Wells Fargo CEO Charlie Scharf asked the bank’s board to pay him less than it could have, according to a Securities and Exchange Commission filing Thursday.
The bank will pay Scharf $24.5 million for 2022, the same amount it did for the previous year, it said.
Wells Fargo’s board had established a target compensation level of $27 million — a 10.2% increase — upon reviewing peer CEO pay last February, the bank said Thursday.
But before Wells Fargo’s human resources committee had solidified its recommendation, Scharf asked the panel’s chair and the bank’s board to consider not giving him a raise, saying it would be inappropriate given the amount of work remaining in what the bank calls its “transformation journey.”
Wells Fargo saw a 38.8% drop in profit throughout 2022, but its net interest income increased 25.6% over the year, the bank reported this month.
Scharf has long advocated a deep look into which parts of the bank are most profitable or warrant long-term investment, and he has sought to offload business units seen as “non-core.” Wells Fargo this month announced it would streamline its mortgage business and exit correspondent lending. The moves come after the bank initiated several rounds of job cuts in its home-lending unit throughout 2022.
In justifying its compensation decision, the bank noted “continued progress in addressing risk, control and regulatory issues,” including reaching a $3.7 billion settlement with the Consumer Financial Protection Bureau that resolves several issues.
Wells, however, still operates under a Federal Reserve order from 2018 that caps its assets at $1.95 trillion.
The bank also found itself in hot water at least twice last year over matters of race.
A Bloomberg analysis in March found the bank approved 47% of refinance applications from Black homeowners in 2020 but 72% from White borrowers. The bank boosted its acceptance rate in 2021, to 58% of Black mortgage refinancing applicants. But the figure for White borrowers also increased, to 79%, leaving a 21-percentage-point gap.
Then in May, a dozen current and former Wells employees told The New York Times the bank held phony job interviews for nonwhite and female job-seekers for positions that had already been offered to other candidates. The interviews allegedly represented an attempt to make good on a bank policy mandating that at least half the candidates for open positions paying $100,000 or more per year be women, nonwhite or otherwise disadvantaged. Wells Fargo paused, reviewed and updated that policy last summer and agreed to a racial-equity audit in September.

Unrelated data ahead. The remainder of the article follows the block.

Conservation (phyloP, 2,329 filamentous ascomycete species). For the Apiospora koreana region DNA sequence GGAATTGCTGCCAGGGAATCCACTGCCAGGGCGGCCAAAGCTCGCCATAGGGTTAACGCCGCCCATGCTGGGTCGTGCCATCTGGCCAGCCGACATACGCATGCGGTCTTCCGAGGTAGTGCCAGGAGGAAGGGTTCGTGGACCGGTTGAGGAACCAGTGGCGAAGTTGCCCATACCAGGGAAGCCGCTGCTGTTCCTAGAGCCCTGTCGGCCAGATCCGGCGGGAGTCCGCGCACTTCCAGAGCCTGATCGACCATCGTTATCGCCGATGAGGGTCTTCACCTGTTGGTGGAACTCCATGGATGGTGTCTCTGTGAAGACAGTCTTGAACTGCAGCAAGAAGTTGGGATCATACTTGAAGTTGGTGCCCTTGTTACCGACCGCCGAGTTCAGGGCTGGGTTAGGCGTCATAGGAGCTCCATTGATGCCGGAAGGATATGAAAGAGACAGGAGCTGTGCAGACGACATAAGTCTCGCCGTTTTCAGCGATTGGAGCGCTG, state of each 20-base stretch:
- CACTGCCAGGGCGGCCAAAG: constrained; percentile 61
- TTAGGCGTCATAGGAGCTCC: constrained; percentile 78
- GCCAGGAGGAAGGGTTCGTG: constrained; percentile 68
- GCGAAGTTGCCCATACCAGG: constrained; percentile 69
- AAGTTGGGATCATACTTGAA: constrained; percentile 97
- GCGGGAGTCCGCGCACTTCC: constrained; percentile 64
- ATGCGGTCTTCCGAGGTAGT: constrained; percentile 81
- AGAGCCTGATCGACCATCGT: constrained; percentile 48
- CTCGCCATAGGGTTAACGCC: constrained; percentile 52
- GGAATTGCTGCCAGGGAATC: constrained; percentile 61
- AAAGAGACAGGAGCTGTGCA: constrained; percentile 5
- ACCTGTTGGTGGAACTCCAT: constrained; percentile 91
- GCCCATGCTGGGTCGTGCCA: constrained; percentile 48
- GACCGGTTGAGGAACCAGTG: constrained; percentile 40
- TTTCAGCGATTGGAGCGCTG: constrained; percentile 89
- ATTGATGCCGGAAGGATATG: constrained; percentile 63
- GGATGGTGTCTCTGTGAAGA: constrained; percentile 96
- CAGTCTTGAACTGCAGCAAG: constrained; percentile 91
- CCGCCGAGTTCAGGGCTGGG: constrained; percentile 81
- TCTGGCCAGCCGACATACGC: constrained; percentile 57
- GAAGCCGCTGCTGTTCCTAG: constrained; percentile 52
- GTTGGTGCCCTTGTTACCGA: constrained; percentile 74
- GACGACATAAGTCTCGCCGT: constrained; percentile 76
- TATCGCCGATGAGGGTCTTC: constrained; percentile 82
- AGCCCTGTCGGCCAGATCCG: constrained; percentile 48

In its filing Thursday, the bank also lauded Scharf’s role in “expanding a high-performance leadership team,” succession planning and rolling out new products — the bank revamped its mobile app and launched a virtual assistant, for example — and in pivoting away from overdraft fees.
Based on the bank’s metrics, Scharf’s performance would have qualified him for more than the $27 million target compensation, Wells Fargo said.
But the Human Resources Committee “agreed with Mr. Scharf’s suggestion and exercised negative discretion by recommending to the Board a lower compensation level,” the bank said in its filing.
Scharf’s $24.5 million compensation package comprises a $2.5 million base salary, a $5.4 million cash bonus, a $10.8 million long-term performance share award and $5.8 million in restricted share rights, according to the filing.
Wells Fargo is the third of the six largest U.S. banks to report CEO compensation so far this year. JPMorgan Chase reported last week it is keeping CEO Jamie Dimon’s pay at its 2021 level of $34.5 million. Morgan Stanley last week revealed it is giving CEO James Gorman a 10% pay cut, to $31.5 million.
Goldman Sachs filed its paperwork Friday. Bank of America and Citi are expected to follow in the coming weeks.